Date of Award


Publication Type

Doctoral Thesis

Degree Name





Psychology, Social.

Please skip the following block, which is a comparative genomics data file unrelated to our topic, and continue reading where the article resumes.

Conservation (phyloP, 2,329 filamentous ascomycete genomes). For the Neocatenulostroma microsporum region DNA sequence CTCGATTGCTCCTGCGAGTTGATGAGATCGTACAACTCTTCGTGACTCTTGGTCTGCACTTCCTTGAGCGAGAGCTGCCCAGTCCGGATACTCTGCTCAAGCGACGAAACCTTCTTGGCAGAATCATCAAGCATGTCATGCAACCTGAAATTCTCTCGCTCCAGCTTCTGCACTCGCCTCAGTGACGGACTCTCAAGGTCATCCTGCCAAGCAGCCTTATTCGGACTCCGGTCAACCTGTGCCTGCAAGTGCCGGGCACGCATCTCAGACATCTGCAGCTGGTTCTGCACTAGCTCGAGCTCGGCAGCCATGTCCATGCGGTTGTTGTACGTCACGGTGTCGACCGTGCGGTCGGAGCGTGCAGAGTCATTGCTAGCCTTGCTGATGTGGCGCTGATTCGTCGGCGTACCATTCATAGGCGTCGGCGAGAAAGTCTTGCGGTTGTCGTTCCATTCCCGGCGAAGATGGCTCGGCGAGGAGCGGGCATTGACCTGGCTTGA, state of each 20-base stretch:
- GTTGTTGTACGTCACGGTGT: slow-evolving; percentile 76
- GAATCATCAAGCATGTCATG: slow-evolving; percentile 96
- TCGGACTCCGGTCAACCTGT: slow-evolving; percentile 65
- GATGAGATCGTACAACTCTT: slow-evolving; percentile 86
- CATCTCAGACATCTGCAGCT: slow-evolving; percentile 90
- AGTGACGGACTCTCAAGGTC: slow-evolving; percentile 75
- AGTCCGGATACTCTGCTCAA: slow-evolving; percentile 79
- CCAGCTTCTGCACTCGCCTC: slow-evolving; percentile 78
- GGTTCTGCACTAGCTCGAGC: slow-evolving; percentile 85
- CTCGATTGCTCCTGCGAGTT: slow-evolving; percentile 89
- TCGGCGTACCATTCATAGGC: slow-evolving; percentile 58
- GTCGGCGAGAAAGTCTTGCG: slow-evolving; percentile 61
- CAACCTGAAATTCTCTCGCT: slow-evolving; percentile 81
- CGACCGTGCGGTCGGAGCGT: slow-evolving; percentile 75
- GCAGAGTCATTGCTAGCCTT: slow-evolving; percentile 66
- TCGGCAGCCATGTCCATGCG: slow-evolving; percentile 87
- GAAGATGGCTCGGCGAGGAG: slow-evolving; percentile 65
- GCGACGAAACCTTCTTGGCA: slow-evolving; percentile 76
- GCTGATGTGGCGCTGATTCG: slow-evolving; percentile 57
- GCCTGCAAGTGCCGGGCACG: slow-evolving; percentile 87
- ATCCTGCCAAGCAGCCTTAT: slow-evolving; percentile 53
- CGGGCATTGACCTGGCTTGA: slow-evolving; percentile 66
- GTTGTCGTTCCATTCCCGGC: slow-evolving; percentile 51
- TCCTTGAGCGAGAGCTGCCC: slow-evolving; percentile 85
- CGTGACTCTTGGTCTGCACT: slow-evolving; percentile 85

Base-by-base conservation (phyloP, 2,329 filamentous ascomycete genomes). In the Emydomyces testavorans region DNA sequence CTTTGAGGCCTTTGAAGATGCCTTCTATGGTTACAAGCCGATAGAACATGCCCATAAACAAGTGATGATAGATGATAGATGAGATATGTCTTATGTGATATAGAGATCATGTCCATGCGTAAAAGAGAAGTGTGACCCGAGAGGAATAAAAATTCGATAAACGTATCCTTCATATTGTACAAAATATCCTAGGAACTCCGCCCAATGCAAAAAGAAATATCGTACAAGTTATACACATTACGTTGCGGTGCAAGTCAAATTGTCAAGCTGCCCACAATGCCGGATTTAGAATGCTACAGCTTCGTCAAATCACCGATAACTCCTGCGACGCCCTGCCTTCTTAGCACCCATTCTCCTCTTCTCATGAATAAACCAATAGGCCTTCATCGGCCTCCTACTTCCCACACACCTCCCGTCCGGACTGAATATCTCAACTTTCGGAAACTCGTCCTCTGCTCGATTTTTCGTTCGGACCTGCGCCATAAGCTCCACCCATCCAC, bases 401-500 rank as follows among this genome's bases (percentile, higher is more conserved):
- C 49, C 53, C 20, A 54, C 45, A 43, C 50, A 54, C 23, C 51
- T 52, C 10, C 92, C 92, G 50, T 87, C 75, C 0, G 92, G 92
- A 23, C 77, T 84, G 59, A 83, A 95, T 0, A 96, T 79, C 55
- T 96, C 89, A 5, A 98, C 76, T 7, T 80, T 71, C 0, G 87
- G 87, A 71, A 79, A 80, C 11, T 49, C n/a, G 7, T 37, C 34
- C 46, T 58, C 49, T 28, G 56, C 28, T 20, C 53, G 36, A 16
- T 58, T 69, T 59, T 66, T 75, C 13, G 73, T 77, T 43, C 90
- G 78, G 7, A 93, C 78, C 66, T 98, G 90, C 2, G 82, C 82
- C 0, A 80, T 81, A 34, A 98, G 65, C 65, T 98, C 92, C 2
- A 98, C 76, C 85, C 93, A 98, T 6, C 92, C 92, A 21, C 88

Preventing the onset of the clinical eating disorders anorexia nervosa and bulimia, as well as subclinical but still harmful disordered eating behaviours, has proven to be a significant challenge for researchers. The present study examined the effectiveness of a prevention program that utilized self-esteem enhancement, media literacy, and feminist approaches within a health promotion framework. Eighty-two girls between the ages of 8 and 10 years from Boys and Girls Clubs participated in either the intervention or comparison group. The program was evaluated with a pre-test post-test quasi-experimental design with a three month follow-up. While significant program effects were not evident in self-esteem, body satisfaction, or media influence, the results indicated that The Me I'm Meant to Be was associated with decreases in disordered eating attitudes and behaviours, reductions in weightist attitudes and behaviours, and higher levels of perceived social support from friends. Positive evaluations of the program were reported by the participants, their parents, and to a lesser degree, club staff. Future research should focus on ways to improve the level of involvement from parents, which may in turn strengthen the effects associated with the program. Although a great deal more research in the area is needed, the present program appears to be an effective and safe way to improve negative eating, weight, and shape attitudes and behaviours in young girls.Dept. of Psychology. Paper copy at Leddy Library: Theses & Major Papers - Basement, West Bldg. / Call Number: Thesis2005 .F55. Source: Dissertation Abstracts International, Volume: 66-11, Section: B, page: 6333. Thesis (Ph.D.)--University of Windsor (Canada), 2005.